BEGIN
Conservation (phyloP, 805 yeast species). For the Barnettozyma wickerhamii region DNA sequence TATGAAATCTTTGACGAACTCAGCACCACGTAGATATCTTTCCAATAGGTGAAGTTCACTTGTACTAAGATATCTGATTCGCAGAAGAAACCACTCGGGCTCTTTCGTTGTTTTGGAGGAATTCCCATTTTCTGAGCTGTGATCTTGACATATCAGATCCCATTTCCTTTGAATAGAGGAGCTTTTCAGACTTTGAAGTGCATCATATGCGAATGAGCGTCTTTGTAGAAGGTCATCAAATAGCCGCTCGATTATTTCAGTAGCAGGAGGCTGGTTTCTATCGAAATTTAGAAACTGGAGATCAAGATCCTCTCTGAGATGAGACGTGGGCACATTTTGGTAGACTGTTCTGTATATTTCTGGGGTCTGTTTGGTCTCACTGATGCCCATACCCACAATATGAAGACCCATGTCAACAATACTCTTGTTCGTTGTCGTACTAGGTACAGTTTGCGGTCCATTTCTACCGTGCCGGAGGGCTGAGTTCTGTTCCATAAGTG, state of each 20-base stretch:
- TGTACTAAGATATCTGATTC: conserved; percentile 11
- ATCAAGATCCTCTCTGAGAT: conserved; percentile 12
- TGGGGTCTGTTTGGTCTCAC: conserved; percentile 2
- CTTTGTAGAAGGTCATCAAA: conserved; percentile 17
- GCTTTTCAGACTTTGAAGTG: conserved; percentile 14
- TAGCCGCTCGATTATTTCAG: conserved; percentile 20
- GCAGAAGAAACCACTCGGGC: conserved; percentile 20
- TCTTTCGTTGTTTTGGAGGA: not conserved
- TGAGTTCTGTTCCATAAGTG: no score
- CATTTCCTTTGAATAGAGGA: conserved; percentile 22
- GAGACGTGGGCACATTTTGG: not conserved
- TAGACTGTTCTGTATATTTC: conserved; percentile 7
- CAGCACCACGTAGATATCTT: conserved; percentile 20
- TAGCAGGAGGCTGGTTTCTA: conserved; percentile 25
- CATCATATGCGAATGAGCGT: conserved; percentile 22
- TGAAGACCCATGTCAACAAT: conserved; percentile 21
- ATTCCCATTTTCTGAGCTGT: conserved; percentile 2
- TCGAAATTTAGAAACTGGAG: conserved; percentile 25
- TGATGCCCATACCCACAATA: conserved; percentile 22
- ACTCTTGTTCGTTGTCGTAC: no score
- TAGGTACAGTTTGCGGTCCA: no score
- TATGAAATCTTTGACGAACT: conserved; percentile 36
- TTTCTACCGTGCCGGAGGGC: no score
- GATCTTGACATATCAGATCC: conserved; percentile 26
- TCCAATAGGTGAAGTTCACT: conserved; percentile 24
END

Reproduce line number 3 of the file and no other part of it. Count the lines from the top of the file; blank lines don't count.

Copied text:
- ATCAAGATCCTCTCTGAGAT: conserved; percentile 12